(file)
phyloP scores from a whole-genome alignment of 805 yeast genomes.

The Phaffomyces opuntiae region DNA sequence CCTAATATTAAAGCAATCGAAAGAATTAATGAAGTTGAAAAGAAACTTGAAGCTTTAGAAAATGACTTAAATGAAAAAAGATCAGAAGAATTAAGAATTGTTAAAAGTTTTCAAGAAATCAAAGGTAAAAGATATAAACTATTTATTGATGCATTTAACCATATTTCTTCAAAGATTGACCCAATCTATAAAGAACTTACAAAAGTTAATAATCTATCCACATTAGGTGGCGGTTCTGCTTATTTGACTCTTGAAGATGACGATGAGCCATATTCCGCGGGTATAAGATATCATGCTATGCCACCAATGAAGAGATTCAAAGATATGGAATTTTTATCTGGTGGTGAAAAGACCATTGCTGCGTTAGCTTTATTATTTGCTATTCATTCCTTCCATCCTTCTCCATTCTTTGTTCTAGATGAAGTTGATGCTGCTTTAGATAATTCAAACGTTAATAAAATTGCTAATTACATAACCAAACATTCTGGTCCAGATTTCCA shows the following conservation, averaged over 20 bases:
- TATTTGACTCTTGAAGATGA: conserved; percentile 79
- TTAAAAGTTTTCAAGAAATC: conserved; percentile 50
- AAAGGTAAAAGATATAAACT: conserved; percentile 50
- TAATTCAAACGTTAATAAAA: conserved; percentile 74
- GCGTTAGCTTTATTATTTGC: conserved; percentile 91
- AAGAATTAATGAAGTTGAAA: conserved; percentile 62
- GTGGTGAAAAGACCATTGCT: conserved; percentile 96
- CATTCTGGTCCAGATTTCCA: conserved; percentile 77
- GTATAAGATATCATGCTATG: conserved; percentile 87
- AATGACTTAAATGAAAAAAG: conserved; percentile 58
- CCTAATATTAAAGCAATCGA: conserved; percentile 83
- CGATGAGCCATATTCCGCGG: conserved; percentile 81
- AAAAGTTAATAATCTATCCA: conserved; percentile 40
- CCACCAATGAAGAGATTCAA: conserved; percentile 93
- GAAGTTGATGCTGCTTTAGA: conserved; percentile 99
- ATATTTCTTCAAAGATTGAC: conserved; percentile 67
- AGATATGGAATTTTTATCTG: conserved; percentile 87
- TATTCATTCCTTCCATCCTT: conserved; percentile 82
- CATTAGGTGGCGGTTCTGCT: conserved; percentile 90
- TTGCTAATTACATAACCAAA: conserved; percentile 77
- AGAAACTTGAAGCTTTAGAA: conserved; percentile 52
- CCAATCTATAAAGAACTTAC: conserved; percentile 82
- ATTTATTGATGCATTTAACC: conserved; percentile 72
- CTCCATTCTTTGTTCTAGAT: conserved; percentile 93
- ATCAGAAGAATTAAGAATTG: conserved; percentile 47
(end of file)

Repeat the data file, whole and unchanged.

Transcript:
phyloP scores from a whole-genome alignment of 805 yeast genomes.

The Phaffomyces opuntiae region DNA sequence CCTAATATTAAAGCAATCGAAAGAATTAATGAAGTTGAAAAGAAACTTGAAGCTTTAGAAAATGACTTAAATGAAAAAAGATCAGAAGAATTAAGAATTGTTAAAAGTTTTCAAGAAATCAAAGGTAAAAGATATAAACTATTTATTGATGCATTTAACCATATTTCTTCAAAGATTGACCCAATCTATAAAGAACTTACAAAAGTTAATAATCTATCCACATTAGGTGGCGGTTCTGCTTATTTGACTCTTGAAGATGACGATGAGCCATATTCCGCGGGTATAAGATATCATGCTATGCCACCAATGAAGAGATTCAAAGATATGGAATTTTTATCTGGTGGTGAAAAGACCATTGCTGCGTTAGCTTTATTATTTGCTATTCATTCCTTCCATCCTTCTCCATTCTTTGTTCTAGATGAAGTTGATGCTGCTTTAGATAATTCAAACGTTAATAAAATTGCTAATTACATAACCAAACATTCTGGTCCAGATTTCCA shows the following conservation, averaged over 20 bases:
- TATTTGACTCTTGAAGATGA: conserved; percentile 79
- TTAAAAGTTTTCAAGAAATC: conserved; percentile 50
- AAAGGTAAAAGATATAAACT: conserved; percentile 50
- TAATTCAAACGTTAATAAAA: conserved; percentile 74
- GCGTTAGCTTTATTATTTGC: conserved; percentile 91
- AAGAATTAATGAAGTTGAAA: conserved; percentile 62
- GTGGTGAAAAGACCATTGCT: conserved; percentile 96
- CATTCTGGTCCAGATTTCCA: conserved; percentile 77
- GTATAAGATATCATGCTATG: conserved; percentile 87
- AATGACTTAAATGAAAAAAG: conserved; percentile 58
- CCTAATATTAAAGCAATCGA: conserved; percentile 83
- CGATGAGCCATATTCCGCGG: conserved; percentile 81
- AAAAGTTAATAATCTATCCA: conserved; percentile 40
- CCACCAATGAAGAGATTCAA: conserved; percentile 93
- GAAGTTGATGCTGCTTTAGA: conserved; percentile 99
- ATATTTCTTCAAAGATTGAC: conserved; percentile 67
- AGATATGGAATTTTTATCTG: conserved; percentile 87
- TATTCATTCCTTCCATCCTT: conserved; percentile 82
- CATTAGGTGGCGGTTCTGCT: conserved; percentile 90
- TTGCTAATTACATAACCAAA: conserved; percentile 77
- AGAAACTTGAAGCTTTAGAA: conserved; percentile 52
- CCAATCTATAAAGAACTTAC: conserved; percentile 82
- ATTTATTGATGCATTTAACC: conserved; percentile 72
- CTCCATTCTTTGTTCTAGAT: conserved; percentile 93
- ATCAGAAGAATTAAGAATTG: conserved; percentile 47